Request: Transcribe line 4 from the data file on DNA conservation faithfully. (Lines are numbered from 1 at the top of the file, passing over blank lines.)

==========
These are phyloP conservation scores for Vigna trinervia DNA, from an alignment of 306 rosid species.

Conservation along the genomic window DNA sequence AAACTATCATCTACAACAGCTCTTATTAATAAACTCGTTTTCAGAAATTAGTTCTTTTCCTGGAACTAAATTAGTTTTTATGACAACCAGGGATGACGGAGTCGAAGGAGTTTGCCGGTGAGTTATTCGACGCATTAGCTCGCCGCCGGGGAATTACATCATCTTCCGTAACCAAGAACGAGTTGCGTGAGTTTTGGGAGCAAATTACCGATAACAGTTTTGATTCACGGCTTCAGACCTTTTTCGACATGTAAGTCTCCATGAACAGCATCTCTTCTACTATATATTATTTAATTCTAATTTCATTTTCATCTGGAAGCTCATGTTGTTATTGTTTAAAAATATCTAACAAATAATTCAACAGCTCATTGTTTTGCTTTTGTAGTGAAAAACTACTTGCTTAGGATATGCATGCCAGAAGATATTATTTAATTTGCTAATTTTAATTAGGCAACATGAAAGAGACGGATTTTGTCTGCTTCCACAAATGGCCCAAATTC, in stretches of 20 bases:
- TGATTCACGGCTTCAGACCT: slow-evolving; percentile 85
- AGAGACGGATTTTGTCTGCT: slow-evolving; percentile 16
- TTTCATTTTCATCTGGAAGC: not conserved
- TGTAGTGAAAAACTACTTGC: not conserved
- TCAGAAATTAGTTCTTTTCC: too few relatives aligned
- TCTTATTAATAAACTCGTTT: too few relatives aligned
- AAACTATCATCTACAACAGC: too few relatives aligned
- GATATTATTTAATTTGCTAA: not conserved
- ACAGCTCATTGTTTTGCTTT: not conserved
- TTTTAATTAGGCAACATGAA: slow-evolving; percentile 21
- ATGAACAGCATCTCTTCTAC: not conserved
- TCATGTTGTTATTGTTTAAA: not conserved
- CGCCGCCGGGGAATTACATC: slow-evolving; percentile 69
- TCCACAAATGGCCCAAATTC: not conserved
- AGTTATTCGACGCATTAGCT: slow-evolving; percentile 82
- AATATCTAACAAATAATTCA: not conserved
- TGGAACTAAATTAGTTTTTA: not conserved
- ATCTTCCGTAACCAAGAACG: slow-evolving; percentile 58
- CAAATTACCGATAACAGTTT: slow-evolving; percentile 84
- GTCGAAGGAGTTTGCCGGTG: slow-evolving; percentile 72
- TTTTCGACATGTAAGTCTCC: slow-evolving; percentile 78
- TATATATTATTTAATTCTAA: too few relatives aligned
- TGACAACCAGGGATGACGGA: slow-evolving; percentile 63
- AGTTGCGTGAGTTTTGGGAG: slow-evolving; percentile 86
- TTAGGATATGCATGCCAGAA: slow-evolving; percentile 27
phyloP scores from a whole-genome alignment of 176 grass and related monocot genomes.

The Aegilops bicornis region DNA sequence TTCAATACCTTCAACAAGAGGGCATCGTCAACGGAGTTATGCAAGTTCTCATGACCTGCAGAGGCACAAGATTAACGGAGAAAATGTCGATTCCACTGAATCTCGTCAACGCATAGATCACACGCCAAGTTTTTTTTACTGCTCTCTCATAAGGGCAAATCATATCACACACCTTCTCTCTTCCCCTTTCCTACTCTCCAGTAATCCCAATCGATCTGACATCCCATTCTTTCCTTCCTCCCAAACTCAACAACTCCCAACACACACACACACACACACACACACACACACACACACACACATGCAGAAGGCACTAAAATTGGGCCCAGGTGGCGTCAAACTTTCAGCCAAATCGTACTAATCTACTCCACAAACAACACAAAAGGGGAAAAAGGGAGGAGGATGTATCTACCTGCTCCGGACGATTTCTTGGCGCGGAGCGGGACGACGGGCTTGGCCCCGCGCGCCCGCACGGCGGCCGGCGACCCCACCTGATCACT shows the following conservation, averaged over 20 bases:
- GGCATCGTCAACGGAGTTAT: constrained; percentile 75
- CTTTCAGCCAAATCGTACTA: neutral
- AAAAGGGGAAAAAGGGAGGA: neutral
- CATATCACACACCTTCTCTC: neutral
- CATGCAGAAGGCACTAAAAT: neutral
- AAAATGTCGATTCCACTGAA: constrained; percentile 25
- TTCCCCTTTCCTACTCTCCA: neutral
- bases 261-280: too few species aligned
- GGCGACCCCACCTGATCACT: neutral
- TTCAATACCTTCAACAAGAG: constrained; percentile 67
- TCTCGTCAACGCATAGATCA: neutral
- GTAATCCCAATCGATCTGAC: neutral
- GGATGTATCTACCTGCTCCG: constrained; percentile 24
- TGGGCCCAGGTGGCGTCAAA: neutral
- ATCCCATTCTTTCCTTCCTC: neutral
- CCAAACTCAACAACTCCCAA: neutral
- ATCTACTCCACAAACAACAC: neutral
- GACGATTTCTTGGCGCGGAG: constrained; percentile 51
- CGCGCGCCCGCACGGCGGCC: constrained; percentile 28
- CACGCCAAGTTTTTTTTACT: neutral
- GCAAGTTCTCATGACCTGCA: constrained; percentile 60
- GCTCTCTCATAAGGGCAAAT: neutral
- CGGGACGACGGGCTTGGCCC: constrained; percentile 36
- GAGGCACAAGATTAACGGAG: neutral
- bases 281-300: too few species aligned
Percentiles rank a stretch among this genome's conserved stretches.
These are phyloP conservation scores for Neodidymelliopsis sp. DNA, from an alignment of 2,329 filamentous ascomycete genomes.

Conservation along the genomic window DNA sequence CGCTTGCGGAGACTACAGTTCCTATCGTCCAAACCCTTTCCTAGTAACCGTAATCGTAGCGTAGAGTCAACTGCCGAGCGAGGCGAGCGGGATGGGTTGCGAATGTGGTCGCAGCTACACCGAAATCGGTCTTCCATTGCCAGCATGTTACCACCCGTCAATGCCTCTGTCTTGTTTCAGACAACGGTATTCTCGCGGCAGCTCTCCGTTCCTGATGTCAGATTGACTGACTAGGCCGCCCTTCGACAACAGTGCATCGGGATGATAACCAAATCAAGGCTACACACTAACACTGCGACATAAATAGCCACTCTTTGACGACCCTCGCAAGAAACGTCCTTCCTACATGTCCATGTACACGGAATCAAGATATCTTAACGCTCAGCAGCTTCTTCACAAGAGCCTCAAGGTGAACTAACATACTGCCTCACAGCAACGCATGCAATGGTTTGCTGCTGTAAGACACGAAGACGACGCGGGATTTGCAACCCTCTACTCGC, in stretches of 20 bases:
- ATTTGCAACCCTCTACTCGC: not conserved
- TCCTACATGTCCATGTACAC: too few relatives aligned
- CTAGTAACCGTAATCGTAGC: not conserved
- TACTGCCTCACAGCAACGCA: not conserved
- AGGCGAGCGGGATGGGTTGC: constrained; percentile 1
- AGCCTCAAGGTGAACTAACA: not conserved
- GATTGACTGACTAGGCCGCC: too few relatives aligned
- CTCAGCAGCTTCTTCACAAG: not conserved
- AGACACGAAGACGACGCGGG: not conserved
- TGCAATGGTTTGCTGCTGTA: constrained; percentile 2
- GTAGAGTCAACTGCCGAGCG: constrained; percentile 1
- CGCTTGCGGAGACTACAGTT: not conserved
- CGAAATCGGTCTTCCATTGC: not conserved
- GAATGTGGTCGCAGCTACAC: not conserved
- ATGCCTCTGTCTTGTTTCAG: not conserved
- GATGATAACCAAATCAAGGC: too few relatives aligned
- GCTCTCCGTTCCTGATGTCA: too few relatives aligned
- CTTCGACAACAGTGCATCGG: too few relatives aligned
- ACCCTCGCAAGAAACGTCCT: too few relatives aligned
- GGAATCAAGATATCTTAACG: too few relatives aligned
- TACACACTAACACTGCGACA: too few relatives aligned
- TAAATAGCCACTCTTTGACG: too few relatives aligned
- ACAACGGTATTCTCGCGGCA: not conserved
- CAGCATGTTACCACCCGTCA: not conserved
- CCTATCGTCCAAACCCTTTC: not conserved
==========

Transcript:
- AGAGACGGATTTTGTCTGCT: slow-evolving; percentile 16